E) When you’re ready to start some light running, rather than just jogging (a motion with not a lot of carryover to sprinting), I like to quickly get back into a light, slow, bounding sprint. Focus on a big range of motion through the hips (both flexion and extension), good foot placement (almost underneath the body on ground contact), reasonably short ground contact time, but spring up from each step, rather than driving forward as hard as you can. This provides a better base to return to actual sprinting from than, “well, I’ve been jogging for a couple weeks now, guess I can try sprinting.”

    Once your hamstrings are 100%, the quality of glute ham raises cannot be overstated (actually, you can start them before your hamstrings are 100%, if you’re careful and limit your range of motion to what you can safely do – full range of motion glute ham raises can be brutal on the uninitiated). Keeping the hip flexors loose is a battle you can never let your guard down on simply because of how much we sit.

    • May 29, 2009 5:00 pm

      I agree with a lot of what you are saying here. It is funny you mention hip flexors because my opposite side (right) hip flexor has been inflamed and irritated most of the week.

      Immediately my thought was, oh shit I must have compensated somehow and caused this problem. My right hip flexor tends to be annoying at most, but recently it makes it hard to run as fast as I can, and even touch the floor without bending my knee.

      Thanks for the feedback, I am glad it’s not just me thinking that.

      • Garrett permalink
        May 29, 2009 6:04 pm

        Yeah, I’d go ahead and file that under not a coincidence.

        The tricky thing with hip flexors is keeping them loose enough for proper glute function, while still keeping the iliopsoas strong A) for quick foot return in stride and B) so that the rectus femoris and TFL don’t take over as primary hip flexors.

        If just one hip flexor is inflamed, you know from the start you’ve got some asymmetry. Likely the other hip flexor is tight as well, but due to some asymmetric factor in the way you play or live, the tightness will express itself in a different manner.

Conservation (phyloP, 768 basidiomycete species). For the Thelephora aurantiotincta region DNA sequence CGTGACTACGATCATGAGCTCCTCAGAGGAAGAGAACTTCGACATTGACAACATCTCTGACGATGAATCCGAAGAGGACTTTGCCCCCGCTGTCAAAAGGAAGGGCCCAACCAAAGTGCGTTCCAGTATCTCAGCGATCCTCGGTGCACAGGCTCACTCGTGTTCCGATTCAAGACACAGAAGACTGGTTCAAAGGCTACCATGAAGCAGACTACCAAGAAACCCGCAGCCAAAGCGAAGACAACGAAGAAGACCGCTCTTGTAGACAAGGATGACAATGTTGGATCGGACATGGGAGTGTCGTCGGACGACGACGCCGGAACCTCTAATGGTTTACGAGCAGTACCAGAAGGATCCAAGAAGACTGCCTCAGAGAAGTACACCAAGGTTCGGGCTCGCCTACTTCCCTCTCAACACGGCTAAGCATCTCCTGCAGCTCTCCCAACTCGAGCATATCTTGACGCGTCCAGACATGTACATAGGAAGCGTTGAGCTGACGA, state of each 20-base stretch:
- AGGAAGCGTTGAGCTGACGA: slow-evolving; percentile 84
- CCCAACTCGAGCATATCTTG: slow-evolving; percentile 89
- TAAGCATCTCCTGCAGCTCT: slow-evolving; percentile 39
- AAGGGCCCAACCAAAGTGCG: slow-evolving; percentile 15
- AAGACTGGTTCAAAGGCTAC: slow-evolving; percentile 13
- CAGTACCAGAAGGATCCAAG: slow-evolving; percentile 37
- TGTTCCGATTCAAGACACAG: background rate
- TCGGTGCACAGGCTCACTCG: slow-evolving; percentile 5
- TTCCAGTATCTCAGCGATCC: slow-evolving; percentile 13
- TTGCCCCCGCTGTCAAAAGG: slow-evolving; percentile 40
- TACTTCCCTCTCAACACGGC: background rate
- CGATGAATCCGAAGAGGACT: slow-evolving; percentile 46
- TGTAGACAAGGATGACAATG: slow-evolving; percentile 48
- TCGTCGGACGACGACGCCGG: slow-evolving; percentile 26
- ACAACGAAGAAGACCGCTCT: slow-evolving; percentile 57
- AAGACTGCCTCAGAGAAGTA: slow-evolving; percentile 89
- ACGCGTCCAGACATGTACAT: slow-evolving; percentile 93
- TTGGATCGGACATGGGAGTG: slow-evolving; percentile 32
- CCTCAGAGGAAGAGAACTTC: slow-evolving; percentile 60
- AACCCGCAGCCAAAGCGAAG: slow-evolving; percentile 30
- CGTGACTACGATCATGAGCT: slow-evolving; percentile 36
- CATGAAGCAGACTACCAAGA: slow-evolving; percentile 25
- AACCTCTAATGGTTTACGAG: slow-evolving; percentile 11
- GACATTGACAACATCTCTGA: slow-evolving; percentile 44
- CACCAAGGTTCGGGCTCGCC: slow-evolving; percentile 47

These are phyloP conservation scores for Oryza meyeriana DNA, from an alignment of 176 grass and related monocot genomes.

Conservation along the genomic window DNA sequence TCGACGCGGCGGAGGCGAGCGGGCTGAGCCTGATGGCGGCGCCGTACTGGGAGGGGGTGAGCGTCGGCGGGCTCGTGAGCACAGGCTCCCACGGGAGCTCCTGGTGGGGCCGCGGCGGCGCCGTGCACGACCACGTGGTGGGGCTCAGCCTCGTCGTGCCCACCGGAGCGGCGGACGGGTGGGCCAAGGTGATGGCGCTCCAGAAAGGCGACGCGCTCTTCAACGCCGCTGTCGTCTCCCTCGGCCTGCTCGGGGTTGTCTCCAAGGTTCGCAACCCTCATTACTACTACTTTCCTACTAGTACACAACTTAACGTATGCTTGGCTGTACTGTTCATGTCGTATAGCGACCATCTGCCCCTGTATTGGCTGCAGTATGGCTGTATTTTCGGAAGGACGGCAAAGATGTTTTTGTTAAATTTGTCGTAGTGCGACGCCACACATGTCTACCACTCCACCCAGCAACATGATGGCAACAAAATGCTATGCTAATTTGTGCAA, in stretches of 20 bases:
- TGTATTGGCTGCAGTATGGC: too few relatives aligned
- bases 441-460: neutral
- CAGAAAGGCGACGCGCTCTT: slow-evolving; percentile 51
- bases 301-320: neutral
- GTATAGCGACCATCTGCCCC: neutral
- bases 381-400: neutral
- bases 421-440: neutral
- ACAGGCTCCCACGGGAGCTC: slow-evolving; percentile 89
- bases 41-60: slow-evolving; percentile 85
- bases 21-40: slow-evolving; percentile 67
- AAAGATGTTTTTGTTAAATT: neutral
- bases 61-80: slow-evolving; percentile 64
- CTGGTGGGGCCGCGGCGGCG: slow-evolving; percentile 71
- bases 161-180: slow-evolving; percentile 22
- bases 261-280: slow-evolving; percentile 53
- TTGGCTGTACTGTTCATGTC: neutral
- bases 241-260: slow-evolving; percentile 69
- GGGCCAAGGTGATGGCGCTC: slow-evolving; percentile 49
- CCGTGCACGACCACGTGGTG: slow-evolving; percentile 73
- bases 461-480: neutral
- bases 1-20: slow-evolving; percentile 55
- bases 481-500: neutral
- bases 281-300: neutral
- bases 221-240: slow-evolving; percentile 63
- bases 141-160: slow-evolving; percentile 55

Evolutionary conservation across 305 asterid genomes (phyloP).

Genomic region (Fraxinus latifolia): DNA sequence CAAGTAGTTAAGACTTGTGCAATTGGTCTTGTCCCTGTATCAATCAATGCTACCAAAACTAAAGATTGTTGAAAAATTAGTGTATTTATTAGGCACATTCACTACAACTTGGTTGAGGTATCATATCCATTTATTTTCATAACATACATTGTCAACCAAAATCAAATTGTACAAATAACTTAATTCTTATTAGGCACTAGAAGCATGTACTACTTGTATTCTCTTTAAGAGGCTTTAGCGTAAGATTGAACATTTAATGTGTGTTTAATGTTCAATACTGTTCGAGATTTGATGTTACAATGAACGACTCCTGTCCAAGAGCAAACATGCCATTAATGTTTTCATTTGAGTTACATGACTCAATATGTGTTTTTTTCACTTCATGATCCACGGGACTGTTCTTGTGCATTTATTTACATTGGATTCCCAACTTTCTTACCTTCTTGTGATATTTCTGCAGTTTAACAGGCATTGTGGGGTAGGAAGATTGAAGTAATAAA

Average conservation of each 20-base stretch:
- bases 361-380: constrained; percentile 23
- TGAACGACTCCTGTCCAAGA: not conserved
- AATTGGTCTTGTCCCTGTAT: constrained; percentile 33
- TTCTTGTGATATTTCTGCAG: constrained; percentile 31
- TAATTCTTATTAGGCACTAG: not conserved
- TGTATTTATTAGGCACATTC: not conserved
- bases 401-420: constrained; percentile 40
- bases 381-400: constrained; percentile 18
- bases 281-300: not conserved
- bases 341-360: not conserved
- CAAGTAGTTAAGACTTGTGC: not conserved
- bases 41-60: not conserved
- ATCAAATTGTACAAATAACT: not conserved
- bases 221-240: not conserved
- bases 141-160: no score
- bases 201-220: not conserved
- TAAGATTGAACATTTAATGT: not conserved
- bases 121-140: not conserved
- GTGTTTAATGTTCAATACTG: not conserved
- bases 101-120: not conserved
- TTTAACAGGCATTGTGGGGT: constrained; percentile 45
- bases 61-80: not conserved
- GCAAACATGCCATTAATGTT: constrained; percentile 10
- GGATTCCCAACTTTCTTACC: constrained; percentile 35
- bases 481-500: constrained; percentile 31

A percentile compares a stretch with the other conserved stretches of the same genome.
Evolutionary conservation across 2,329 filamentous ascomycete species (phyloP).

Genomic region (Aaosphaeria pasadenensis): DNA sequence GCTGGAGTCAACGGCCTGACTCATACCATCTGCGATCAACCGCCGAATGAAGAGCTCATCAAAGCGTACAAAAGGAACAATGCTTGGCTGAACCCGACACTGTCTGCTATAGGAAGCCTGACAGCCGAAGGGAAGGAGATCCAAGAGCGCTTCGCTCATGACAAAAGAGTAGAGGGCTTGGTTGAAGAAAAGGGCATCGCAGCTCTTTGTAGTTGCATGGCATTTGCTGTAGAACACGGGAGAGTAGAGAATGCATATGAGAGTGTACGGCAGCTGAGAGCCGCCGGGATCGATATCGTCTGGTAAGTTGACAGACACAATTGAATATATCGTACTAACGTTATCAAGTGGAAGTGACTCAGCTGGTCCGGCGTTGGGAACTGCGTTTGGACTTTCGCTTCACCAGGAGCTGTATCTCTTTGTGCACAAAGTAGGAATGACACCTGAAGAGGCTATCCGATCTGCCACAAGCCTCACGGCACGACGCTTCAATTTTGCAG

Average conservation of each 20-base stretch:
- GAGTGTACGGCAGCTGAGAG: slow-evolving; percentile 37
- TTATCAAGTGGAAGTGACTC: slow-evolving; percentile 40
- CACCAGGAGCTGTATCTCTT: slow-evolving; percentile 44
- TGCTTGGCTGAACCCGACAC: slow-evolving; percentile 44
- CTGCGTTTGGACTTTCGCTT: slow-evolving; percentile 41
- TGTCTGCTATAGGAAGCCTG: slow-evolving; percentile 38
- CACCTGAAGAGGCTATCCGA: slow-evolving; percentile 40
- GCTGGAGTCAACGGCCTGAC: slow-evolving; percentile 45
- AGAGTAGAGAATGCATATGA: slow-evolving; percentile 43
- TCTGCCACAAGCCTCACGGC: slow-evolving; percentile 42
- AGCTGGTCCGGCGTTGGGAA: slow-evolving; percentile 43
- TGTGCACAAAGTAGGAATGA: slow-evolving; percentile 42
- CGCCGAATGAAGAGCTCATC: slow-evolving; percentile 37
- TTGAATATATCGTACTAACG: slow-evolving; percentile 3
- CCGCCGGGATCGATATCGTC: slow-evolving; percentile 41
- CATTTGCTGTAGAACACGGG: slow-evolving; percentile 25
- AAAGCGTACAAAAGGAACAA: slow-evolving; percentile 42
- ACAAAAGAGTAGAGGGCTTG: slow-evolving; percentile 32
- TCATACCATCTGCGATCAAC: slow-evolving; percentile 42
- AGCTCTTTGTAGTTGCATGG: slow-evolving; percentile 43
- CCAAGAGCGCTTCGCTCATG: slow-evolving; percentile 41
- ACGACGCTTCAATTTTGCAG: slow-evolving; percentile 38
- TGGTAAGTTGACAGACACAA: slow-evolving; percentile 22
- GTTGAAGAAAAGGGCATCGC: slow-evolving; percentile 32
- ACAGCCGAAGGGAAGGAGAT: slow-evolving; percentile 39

Add the hip flexors to your foam rolling work. ART and ARP sounds like a pretty fun time; unfortunately I don’t live close to any good practitioners, so I haven’t given it a try. I’d still add home brewed Graston Technique for when you don’t have the time/money to see a practitioner. It’s amazing how many little knots you can find.

  4. Jose permalink
    May 29, 2009 3:20 pm

    Els,

    If you have health insurance, call this guy http://www.folskeclinic.com/aboutarp.html it’s worth it John Chandler recommend it to me and did wonders in some the scar tissue, I had pulled (both) of my hamstrings years ago and develop scar tissue that made even more prone to the injury. He worked my hamstrings last summer and so far I’ve been OK. Talk to to Chandler, I think Andy Dikeman and other zero players have gone to see him too. Good luck!

  5. John Chandler-Pepelnjak permalink
    May 29, 2009 3:36 pm

    My chiro does ART (which I know you’ve heard about) and then also this thing that is pretty bad-ass, ARP (Accelerated Recovery and Performance). Basically you hook the affected muscle to some electrodes and run current of varying intensity through it as you do a series of stretches. It blew my mind how quickly I was able to play again after what felt like a pretty bad hamstring tear. He’s got a whole spiel on why it works and Allred and Dikeman used it also if you want their opinions.

    Here’s the link to his website: http://www.folskeclinic.com/sportsinjuries.html. Works in Golden Valley and takes insurance.

  6. aph permalink
    May 29, 2009 3:39 pm

    I’ve had several hamstring injuries including a partial tear just before sectionals. According to the literature I’ve read in relevant journals and to the Doctors and PT’s I’ve seen

    1. Hamstring injuries tend to recur.
    2. There is no consensus on effective treatment.

    General advice like lowering inflamation, strengthening the muscles, evening out imbalances (particularly quad/ham, but also glute and calf), stretching, and working on running form seem to be the basis for most rehab programs. Keep the muscle warm can help during exercise or before stretching, but is no guarantee.